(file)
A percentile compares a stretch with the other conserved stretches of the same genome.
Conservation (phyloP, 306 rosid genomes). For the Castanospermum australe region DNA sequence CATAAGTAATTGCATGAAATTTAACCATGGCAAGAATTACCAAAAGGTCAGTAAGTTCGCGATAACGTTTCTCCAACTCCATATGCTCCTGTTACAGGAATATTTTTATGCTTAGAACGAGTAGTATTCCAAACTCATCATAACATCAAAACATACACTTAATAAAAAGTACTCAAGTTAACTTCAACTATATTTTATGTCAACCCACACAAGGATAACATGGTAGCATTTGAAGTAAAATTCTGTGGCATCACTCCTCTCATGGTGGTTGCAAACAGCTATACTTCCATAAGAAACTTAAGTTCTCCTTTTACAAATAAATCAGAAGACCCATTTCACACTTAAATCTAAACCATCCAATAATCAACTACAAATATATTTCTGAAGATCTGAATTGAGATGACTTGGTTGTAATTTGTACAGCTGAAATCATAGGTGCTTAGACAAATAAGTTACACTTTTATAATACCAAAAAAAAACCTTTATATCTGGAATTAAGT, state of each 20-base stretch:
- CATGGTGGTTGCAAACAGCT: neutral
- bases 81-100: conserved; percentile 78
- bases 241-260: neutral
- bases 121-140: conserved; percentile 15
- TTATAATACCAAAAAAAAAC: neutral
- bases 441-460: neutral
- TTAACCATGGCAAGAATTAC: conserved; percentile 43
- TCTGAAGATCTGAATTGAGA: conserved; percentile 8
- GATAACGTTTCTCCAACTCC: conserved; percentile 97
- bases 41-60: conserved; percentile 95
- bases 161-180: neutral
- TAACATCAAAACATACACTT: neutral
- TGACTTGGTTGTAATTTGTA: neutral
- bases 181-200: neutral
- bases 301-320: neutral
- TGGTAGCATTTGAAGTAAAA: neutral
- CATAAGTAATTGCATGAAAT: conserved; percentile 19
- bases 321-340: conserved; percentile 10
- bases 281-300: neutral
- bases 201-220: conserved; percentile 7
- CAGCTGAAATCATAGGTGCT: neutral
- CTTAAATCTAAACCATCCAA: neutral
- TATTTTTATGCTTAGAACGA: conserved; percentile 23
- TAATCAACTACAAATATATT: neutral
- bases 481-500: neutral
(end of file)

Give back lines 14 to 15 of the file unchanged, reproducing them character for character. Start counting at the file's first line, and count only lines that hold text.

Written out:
- TAACATCAAAACATACACTT: neutral
- TGACTTGGTTGTAATTTGTA: neutral